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Chronic Pancreatitis: Evaluation and Treatment

by Carlo Raj, MD
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    00:01 Evaluation of chronic pancreatitis.

    00:03 You’ll find this to be interesting.

    00:06 Serum amylase and lipase, I told you earlier if there’s such extensive damage taking place at the pancreas, that amylase and lipase become less reliable.

    00:15 So now what are you looking for? Watch this.

    00:18 Pancreatic function test.

    00:20 Before we go on, let me ask you a question.

    00:24 If it's digestion and you just had a lipid meal, what is the name of the hormone that’s being released from the duodenum? Good.

    00:33 From the Islet cells, you release CCK and that CCK will then contract the gallbladder, bringing in your bowel, but what kind of enzyme do you need to finish off the job in which the micelles get metabolized? Lipase.

    00:51 Next, pancreas, all this acid.

    00:55 Think about where you are right now.

    00:56 The pancreas, pancreatic duct, hooking up with the second part of the duodenum.

    01:01 All this acid, coming in with the chime from the stomach, don’t you need to neutralize that acid quickly? Sure, you do.

    01:09 And what's the of that substance that neutralizes it? Called bicarb.

    01:14 What’s the name of the hormone responsible for bicarb secretion? Secretin.

    01:18 Keep those in mind. Let’s take a look now.

    01:21 We have something called bentiromide test.

    01:23 Decreased urinary level suggests exocrine insufficiency.

    01:27 That, you’ll have to memorize, bentiromide.

    01:30 Then we have direct measurement of bicarb and enzyme concentration after CCK or secretin stimulation.

    01:39 CCK, normally responsible for stimulating or releasing what? Bicarb in the duodenum.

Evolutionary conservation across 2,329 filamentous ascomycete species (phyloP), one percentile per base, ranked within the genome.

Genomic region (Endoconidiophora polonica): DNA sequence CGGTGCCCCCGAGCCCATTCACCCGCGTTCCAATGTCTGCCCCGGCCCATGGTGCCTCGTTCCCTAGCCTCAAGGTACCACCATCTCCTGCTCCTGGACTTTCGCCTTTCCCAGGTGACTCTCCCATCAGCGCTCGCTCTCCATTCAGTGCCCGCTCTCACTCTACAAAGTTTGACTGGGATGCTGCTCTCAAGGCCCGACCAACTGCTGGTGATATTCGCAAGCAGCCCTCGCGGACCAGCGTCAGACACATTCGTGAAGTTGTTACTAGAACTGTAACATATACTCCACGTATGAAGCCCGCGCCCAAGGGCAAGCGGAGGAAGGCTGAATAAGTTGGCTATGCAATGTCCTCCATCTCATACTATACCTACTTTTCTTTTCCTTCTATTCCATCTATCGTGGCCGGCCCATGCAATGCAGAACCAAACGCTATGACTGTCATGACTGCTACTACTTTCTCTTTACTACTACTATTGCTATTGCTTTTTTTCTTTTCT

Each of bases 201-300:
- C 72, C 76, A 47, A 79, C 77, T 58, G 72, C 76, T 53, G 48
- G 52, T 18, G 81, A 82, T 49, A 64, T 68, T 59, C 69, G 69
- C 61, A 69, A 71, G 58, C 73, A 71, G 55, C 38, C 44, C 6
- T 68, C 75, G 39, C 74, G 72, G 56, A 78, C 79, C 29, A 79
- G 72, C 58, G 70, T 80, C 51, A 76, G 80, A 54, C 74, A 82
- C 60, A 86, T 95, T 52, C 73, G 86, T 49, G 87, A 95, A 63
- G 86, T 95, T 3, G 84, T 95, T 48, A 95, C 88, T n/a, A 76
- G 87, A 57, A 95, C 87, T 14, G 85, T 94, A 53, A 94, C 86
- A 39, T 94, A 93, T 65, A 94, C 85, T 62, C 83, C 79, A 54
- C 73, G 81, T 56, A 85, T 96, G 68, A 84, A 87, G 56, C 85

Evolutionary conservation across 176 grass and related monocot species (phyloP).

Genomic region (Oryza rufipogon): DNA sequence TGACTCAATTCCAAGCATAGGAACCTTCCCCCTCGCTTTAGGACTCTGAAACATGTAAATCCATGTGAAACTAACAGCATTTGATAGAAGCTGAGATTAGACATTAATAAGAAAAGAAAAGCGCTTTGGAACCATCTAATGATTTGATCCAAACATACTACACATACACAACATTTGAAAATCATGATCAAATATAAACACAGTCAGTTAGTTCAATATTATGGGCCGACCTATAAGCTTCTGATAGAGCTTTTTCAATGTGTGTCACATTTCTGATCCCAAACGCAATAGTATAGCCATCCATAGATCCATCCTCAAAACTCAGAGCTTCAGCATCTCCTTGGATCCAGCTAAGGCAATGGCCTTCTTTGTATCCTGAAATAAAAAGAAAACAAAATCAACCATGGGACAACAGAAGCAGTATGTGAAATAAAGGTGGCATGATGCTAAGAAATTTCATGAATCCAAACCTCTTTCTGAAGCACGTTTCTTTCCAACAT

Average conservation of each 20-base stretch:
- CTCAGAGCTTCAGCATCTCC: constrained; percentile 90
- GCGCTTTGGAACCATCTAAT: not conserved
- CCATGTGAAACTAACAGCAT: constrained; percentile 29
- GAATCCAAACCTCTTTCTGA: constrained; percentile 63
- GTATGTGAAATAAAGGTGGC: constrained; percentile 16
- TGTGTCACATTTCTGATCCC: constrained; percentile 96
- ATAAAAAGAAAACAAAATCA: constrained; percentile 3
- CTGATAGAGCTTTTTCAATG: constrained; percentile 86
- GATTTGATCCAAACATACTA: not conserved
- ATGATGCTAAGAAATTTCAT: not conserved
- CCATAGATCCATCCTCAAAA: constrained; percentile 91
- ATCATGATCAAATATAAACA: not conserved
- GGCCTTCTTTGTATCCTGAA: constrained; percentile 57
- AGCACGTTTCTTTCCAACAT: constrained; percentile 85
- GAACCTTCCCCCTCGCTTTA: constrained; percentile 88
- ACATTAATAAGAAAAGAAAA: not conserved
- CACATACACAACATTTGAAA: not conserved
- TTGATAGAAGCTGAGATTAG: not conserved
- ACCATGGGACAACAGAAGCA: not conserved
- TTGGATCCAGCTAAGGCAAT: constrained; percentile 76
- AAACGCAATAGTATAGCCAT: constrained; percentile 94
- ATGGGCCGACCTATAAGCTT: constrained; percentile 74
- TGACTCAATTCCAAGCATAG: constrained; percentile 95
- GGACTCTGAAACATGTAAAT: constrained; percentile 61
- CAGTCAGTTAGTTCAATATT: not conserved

01:45 But if you have chronic pancreatitis, that is not happening effectively or you have CCK.

    01:51 CCK normally responsible for releasing lipase into your duodenum and that is not occurring properly.

    01:58 Stool test. What are you looking for in there? If there is pancreatic damage, understand that there might be increased amount of fat in your stool, steatorrhea, or fecal chymotrypsin levels.

    02:11 Low levels suggest once again loss of function.

    02:15 Use your pathophysiology here to properly then diagnose or evaluate your patient with chronic pancreatitis.

    02:23 Radiologic investigation with chronic pancreatitis.

    02:27 Abdominal x-ray.

    02:28 You might find pancreatic calcifications. This will appear what color? White and opaque.

    02:35 The CT, evaluation of CT pseudocyst and maybe perhaps the pancreatic duct size.

    02:41 MRCP, we’ll be checking for the embryologic issue of pancreatic divisum.

    02:48 And if it’s endoscopic ultrasound, at the early diagnosis of pancreatic cancer, chronic pancreatitis and you might be looking for, well, pressures especially if you’re dealing with manometry.

    03:02 ERCP, usually reserved for therapeutic interventions.

    03:07 Important radiologic investigations that you’re keeping in mind when dealing with chronic pancreatitis.

    03:14 With chronic pancreatitis, we expected that abdominal pain, being part of your sequelae.

    03:20 Now with that abdominal pain in chronic pancreatitis, things that you want to keep in mind.

    03:25 If the pancreas isn’t working properly, you need to make sure that you replace the enzymes that are missing from the pancreas.

    03:34 Next, with all that pain, you’re worried about your patient addicted to pain relievers, narcotics.

    03:42 Next, with that type of pain, how do you control or manage it? Celiac nerve block ineffective or temporary. Keep that in mind, ineffective.